Brief Supreme Court Roundup
1. I'm sure you've all heard of the Kelo case by now. And probably read more than you ever wanted about it. (If not, here's more, as written by law geeks.) Basically, the Court upheld a local government's right to take (with compensation) land from people against their will and give it to private developers. Takings is a complex issue and the media is, of course, oversimplifying the issue. But the popular outrage at this decision is essentially correct. It leaves no real limit that I can see on the government's ability to directly take people's property for any reason.
2. The Court continued to make its Religion Clause jurisprudence as clear as mud....mud that has been chemically treated to be even more unclear than mud usually is. A Ten Commandments display in a courtroom is unconstitutional. A Ten Commandments monument on the Texas state capitol grounds is ok. Please, pretty please, don't ask me to explain this. The Court's religion clause jurisprudence has called "jurisprudence of minutiae" and that about sums it up.
For the record, my professor (Erwin Chemerinsky) lost the Texas case. If you want law geek discussion of the Ten Commandments case, click here.
It may surprise you to know that I really don't care about these Ten Commandments cases. If the Ten Commandments are kicked out of public buildings, I don't feel like my faith is threatened. I suppose a fellow Christian could argue that from a non-legal standpoint this is showing disrespect toward God. To which I would respond: "you wanna show respect for God? Try obeying his commands....help the poor, be good stewards of the environment, live a pure life sexually, etc. etc." Putting up a token monument doesn't mean jack.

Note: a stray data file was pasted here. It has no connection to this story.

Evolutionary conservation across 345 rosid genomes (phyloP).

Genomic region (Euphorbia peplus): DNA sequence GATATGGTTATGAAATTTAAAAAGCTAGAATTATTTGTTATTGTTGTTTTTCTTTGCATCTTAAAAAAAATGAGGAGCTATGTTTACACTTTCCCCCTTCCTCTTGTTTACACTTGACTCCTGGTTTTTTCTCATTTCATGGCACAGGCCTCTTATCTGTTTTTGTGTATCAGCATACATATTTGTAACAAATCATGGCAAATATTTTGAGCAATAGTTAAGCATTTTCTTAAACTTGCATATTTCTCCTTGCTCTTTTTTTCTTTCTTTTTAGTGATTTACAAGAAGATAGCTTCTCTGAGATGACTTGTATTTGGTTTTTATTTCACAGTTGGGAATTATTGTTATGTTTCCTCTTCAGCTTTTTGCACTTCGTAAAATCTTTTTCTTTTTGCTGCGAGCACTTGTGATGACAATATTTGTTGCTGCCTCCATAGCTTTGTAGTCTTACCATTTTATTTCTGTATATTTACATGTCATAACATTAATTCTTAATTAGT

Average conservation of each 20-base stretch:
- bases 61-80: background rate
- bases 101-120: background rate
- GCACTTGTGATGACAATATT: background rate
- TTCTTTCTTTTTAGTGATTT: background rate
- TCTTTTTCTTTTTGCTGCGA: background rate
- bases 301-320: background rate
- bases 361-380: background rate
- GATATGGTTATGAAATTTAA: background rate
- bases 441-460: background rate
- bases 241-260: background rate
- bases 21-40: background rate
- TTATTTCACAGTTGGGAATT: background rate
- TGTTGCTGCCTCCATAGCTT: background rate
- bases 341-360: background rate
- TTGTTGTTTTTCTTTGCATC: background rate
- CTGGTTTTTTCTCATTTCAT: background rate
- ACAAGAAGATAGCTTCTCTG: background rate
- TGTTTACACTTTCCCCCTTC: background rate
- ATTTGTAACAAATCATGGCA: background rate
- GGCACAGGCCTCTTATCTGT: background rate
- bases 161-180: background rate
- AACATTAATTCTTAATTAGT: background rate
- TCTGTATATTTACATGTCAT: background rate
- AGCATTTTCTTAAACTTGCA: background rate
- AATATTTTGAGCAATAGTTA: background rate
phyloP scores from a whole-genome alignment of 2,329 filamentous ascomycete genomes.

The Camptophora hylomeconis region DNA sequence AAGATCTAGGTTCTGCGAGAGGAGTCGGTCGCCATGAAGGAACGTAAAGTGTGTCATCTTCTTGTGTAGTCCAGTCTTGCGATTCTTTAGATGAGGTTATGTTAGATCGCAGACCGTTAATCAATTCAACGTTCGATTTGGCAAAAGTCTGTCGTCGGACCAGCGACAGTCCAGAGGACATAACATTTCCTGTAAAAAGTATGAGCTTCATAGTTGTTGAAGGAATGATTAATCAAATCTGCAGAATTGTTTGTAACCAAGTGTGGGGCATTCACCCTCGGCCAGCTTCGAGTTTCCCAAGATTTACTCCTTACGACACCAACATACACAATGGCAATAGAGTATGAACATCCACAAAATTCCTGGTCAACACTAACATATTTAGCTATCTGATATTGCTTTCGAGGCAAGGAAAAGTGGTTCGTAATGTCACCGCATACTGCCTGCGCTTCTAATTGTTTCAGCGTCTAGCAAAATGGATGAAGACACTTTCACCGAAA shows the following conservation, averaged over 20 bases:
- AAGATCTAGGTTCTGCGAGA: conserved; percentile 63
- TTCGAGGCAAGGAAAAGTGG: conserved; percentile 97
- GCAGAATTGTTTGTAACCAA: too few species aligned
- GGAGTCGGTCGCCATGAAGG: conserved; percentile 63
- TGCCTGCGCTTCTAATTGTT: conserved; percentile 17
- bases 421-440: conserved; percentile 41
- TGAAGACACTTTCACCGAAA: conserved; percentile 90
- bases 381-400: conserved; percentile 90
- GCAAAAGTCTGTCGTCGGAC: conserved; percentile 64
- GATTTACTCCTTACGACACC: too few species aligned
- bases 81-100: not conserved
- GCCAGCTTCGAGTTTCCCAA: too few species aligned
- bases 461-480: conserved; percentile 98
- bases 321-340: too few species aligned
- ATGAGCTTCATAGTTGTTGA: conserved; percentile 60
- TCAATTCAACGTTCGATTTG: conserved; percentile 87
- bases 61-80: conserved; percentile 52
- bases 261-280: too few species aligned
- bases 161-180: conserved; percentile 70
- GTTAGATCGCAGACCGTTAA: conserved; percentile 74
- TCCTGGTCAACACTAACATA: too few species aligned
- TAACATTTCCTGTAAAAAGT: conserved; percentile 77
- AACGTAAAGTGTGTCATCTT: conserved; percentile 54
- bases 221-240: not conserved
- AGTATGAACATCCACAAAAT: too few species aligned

Similarly, for all those who believe the world will end if a stupid monument is put up somewhere....get a sense of perspective! We got ourselves a nation confronting war, racism, budget disaster, and a host of other issues that actually affect people's lives. Going after these monuments is not worth the time and effort. They are a far cry from theocracy.
3. So Grokster and other companies that facilitate illegally downloading can be held liable for it. Not being much of a downloader myself, I don't have much of a dog in the fight. I always like to stick it to the man....but frankly the law is the law. Until someone realizes a better business model and changes the law. Hopefully it will happen someday.
4. It's a good thing downloading companies are held responsible. That means our Court, emboldened with a sense of holding wrongdoers responsible, will let a grieving mother sue the city that failed to enforce a restraining order against her ex-husband....thus allowing the guy to kill her kids. Right? Well, actually not so much.
The Supreme Court has been greatly expanding the atrocious doctrine of sovereign immunity - under which governments cannot be sued unless the consent to it. It all started with the 11th Amendment - which says that citizens of one state can't sue another state. And somehow, from that, the court has (a) concluded that citizens can't sue their own state either without consent, (b) concluded that the sovereign immunity also protects the federal government (so much for originalism...that was never written in the Constitution) and (c) at first allowed local governments to be sued under 42 U.S.C. section 1983 and the 14th Amendment, but is increasingly cutting off that path too...as today's case illustrates.
Whatever happened to government accountability?
There WERE a couple great Death Penalty cases this term....I'll get around to them at some point.